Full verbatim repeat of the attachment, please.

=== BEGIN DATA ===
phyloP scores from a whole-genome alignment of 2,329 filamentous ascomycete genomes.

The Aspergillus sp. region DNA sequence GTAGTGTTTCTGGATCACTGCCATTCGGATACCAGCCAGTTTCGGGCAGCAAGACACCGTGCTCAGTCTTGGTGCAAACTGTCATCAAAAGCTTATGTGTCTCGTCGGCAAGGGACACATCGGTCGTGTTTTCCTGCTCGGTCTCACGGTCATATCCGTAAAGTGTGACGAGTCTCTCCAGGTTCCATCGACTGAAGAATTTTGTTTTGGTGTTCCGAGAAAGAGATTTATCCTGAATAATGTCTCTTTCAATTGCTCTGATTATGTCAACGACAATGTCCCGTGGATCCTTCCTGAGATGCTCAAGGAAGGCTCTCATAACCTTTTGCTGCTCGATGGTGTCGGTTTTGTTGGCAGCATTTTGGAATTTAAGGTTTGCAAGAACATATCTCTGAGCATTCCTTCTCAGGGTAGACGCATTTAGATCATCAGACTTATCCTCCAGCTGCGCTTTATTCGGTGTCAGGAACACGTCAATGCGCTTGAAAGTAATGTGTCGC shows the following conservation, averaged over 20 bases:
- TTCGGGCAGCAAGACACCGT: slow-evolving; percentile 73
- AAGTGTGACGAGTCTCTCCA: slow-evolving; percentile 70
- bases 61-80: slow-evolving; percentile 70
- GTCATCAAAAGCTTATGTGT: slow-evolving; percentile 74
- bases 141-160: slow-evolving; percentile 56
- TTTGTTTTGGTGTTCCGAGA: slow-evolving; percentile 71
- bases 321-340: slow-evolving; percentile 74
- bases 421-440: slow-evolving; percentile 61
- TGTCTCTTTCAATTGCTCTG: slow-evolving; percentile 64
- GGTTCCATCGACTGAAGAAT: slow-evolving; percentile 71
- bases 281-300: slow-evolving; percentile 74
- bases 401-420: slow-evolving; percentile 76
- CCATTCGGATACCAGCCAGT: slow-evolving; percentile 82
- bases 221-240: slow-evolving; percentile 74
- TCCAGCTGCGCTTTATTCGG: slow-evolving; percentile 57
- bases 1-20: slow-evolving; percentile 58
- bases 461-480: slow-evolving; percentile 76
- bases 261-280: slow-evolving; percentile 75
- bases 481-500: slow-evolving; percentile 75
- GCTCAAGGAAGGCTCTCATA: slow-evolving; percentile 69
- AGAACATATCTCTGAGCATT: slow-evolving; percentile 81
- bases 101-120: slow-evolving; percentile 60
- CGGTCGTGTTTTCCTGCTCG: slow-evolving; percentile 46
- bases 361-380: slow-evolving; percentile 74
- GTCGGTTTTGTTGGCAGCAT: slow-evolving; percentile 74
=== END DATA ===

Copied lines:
phyloP scores from a whole-genome alignment of 2,329 filamentous ascomycete genomes.

The Aspergillus sp. region DNA sequence GTAGTGTTTCTGGATCACTGCCATTCGGATACCAGCCAGTTTCGGGCAGCAAGACACCGTGCTCAGTCTTGGTGCAAACTGTCATCAAAAGCTTATGTGTCTCGTCGGCAAGGGACACATCGGTCGTGTTTTCCTGCTCGGTCTCACGGTCATATCCGTAAAGTGTGACGAGTCTCTCCAGGTTCCATCGACTGAAGAATTTTGTTTTGGTGTTCCGAGAAAGAGATTTATCCTGAATAATGTCTCTTTCAATTGCTCTGATTATGTCAACGACAATGTCCCGTGGATCCTTCCTGAGATGCTCAAGGAAGGCTCTCATAACCTTTTGCTGCTCGATGGTGTCGGTTTTGTTGGCAGCATTTTGGAATTTAAGGTTTGCAAGAACATATCTCTGAGCATTCCTTCTCAGGGTAGACGCATTTAGATCATCAGACTTATCCTCCAGCTGCGCTTTATTCGGTGTCAGGAACACGTCAATGCGCTTGAAAGTAATGTGTCGC shows the following conservation, averaged over 20 bases:
- TTCGGGCAGCAAGACACCGT: slow-evolving; percentile 73
- AAGTGTGACGAGTCTCTCCA: slow-evolving; percentile 70
- bases 61-80: slow-evolving; percentile 70
- GTCATCAAAAGCTTATGTGT: slow-evolving; percentile 74
- bases 141-160: slow-evolving; percentile 56
- TTTGTTTTGGTGTTCCGAGA: slow-evolving; percentile 71
- bases 321-340: slow-evolving; percentile 74
- bases 421-440: slow-evolving; percentile 61
- TGTCTCTTTCAATTGCTCTG: slow-evolving; percentile 64
- GGTTCCATCGACTGAAGAAT: slow-evolving; percentile 71
- bases 281-300: slow-evolving; percentile 74
- bases 401-420: slow-evolving; percentile 76
- CCATTCGGATACCAGCCAGT: slow-evolving; percentile 82
- bases 221-240: slow-evolving; percentile 74
- TCCAGCTGCGCTTTATTCGG: slow-evolving; percentile 57
- bases 1-20: slow-evolving; percentile 58
- bases 461-480: slow-evolving; percentile 76
- bases 261-280: slow-evolving; percentile 75
- bases 481-500: slow-evolving; percentile 75
- GCTCAAGGAAGGCTCTCATA: slow-evolving; percentile 69
- AGAACATATCTCTGAGCATT: slow-evolving; percentile 81
- bases 101-120: slow-evolving; percentile 60
- CGGTCGTGTTTTCCTGCTCG: slow-evolving; percentile 46
- bases 361-380: slow-evolving; percentile 74
- GTCGGTTTTGTTGGCAGCAT: slow-evolving; percentile 74